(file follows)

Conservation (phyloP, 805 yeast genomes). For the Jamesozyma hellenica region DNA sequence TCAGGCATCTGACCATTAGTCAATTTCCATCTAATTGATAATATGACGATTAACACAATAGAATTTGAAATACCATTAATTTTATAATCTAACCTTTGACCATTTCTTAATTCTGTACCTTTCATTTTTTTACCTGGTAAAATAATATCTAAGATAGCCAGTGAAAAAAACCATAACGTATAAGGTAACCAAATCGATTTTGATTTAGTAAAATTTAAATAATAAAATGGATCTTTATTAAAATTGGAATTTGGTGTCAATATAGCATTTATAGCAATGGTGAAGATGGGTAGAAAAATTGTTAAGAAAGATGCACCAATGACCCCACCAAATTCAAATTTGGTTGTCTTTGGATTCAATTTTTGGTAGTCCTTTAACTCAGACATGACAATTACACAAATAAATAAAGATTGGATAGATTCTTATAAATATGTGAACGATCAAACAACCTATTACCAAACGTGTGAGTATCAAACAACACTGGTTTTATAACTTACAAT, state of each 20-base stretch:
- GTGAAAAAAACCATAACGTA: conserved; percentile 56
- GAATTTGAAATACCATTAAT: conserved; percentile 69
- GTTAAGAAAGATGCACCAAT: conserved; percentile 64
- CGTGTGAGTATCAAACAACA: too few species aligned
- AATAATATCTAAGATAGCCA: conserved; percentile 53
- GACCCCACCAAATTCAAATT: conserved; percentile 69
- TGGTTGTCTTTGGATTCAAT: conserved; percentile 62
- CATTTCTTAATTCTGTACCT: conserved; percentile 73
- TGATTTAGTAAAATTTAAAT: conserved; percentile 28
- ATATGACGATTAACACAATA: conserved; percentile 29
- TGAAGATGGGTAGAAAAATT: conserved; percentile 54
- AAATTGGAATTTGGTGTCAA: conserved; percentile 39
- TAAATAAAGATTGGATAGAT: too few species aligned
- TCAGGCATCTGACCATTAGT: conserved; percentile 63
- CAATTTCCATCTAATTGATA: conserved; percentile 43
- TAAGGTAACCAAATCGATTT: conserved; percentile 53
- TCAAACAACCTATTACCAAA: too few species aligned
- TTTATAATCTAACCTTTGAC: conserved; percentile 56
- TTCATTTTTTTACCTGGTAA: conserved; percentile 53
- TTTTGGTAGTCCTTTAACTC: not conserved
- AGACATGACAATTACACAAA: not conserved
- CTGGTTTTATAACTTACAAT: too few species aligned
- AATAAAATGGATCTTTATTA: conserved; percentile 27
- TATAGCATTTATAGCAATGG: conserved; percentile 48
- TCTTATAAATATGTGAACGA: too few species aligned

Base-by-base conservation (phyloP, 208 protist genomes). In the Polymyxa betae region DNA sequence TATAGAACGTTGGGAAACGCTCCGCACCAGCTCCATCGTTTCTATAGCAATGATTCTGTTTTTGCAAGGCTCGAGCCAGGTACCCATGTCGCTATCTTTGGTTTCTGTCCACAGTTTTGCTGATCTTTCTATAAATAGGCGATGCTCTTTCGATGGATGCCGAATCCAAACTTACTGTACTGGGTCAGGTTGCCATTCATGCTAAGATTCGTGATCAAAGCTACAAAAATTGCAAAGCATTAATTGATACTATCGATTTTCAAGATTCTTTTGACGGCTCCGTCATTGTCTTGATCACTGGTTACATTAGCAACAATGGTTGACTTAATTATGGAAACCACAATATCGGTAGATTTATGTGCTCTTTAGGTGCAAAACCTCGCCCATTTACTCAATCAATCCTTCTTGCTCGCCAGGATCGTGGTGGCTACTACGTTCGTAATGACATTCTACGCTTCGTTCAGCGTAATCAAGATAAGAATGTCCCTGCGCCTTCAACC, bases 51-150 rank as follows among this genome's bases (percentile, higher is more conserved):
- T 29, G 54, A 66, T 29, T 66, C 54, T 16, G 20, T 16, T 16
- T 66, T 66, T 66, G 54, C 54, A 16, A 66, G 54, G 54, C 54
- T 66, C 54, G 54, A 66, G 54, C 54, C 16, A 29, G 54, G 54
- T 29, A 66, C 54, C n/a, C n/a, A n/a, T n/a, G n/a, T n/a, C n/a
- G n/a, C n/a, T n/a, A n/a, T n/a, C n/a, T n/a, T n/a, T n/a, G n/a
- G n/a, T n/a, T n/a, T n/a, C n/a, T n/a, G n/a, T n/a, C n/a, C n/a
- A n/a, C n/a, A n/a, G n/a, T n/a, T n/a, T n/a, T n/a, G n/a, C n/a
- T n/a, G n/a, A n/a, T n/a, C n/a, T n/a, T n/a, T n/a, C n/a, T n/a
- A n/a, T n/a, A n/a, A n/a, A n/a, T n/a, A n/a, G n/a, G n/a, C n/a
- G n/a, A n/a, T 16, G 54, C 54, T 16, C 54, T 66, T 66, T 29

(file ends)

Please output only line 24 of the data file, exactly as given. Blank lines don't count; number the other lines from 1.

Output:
- AATAAAATGGATCTTTATTA: conserved; percentile 27